GBV in the Free State prompts community activism

Men discuss GBV outside Botshabelo Public Library during an awareness walk distributing colourful T-shirts. Photo: Teboho Setlofane/ Health-e

A father in Botshabelo, who wishes to remain anonymous, says he is experiencing challenges raising his daughter who was allegedly raped when she was eight-years-old. 

She now needs to wear disposable nappies because she has incontinence – no control over urination. The young unemployed father, who runs a car wash a street corner in Section U, says he cannot afford to buy enough nappies for her daughter. 

“I had to pull her out of school because other learners were mocking her. She is my firstborn and someone just decided to rape her,” he says, wiping tears from his face.  

Case remains unprosecuted

He says the state refuses to prosecute the case on the grounds that the child’s statement is contradictory. According to the father, she was raped during a visit to her grandmother at Nelspruit in Mpumalanga. He says they only noticed that their child wasn’t well when they got back to Botshabelo. After examining her, they rushed to the doctor who confirmed that the child had been penetrated. 

“I opened a criminal case with the police, but the prosecutor refused to prosecute after the child first said the neighbour raped her but later said it was her cousin who raped her,” he says.  

Awareness being raised

Male artists and professionals in Botshabelo have united under the Sejakane Foundation to speak and raise awareness about GBV

Steven Sejakane expressed concern over the alarming rate of murders and rapes. “Every week we hear of a child or woman being murdered or raped. Worse, our grandparents are the ones being targeted lately,” he says. The men wear colourful T-shirts which have a bright red palm printed on it to say stop the violence against women and children.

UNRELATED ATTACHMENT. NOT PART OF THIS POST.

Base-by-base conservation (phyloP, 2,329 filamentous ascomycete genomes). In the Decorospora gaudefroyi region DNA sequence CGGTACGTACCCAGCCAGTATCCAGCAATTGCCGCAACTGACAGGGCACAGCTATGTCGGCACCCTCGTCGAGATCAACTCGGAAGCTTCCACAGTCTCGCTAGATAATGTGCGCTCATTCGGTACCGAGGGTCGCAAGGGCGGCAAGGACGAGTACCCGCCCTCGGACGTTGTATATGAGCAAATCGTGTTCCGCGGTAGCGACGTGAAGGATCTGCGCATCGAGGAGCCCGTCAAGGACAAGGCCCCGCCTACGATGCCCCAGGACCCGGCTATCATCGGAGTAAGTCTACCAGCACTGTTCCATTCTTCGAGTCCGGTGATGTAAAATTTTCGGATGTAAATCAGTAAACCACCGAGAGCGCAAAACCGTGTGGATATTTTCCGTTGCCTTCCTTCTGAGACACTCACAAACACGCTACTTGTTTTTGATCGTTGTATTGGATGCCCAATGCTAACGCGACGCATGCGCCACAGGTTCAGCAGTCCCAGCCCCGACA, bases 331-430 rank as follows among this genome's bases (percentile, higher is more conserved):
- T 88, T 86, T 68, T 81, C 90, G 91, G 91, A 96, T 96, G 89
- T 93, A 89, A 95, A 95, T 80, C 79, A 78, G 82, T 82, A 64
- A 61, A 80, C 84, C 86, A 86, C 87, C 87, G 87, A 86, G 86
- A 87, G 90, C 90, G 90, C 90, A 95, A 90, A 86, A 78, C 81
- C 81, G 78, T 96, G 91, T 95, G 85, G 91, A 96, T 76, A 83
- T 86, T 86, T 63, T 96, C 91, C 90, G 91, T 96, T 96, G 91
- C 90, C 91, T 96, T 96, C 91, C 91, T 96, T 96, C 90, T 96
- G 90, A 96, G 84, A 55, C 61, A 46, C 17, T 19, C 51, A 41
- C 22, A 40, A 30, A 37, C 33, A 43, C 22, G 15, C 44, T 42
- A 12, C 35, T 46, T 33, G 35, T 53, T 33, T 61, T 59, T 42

Traditional healer Thabang Lesapo has also come forward to warn those who prey on gay people and women during vigil ceremonies called hlophe – an all-night graduate ceremony for traditional medicine initiates. “The way women are raped and murdered in Botshabelo is frightening,” he says. 

Service for survivors

To play his part, Lesapo usually invites health professionals from Botshabelo District Hospital and other practitioners in the health sector to his surgery where they offer services to rape survivors.

When using the Survivors’ Support Service, part of Health-e’s ‘Izwi Lami’ (‘My Voice’) campaign, victims can get the contact details and addresses to the nearest Thuthuzela Care Centre (TCC), a shelter, or hospital, by dialling *134*1994*1#. Survivors can also ask for the morning after pill, ARVs, vaccinations and counselling at the clinic or hospital. – Health-e News 


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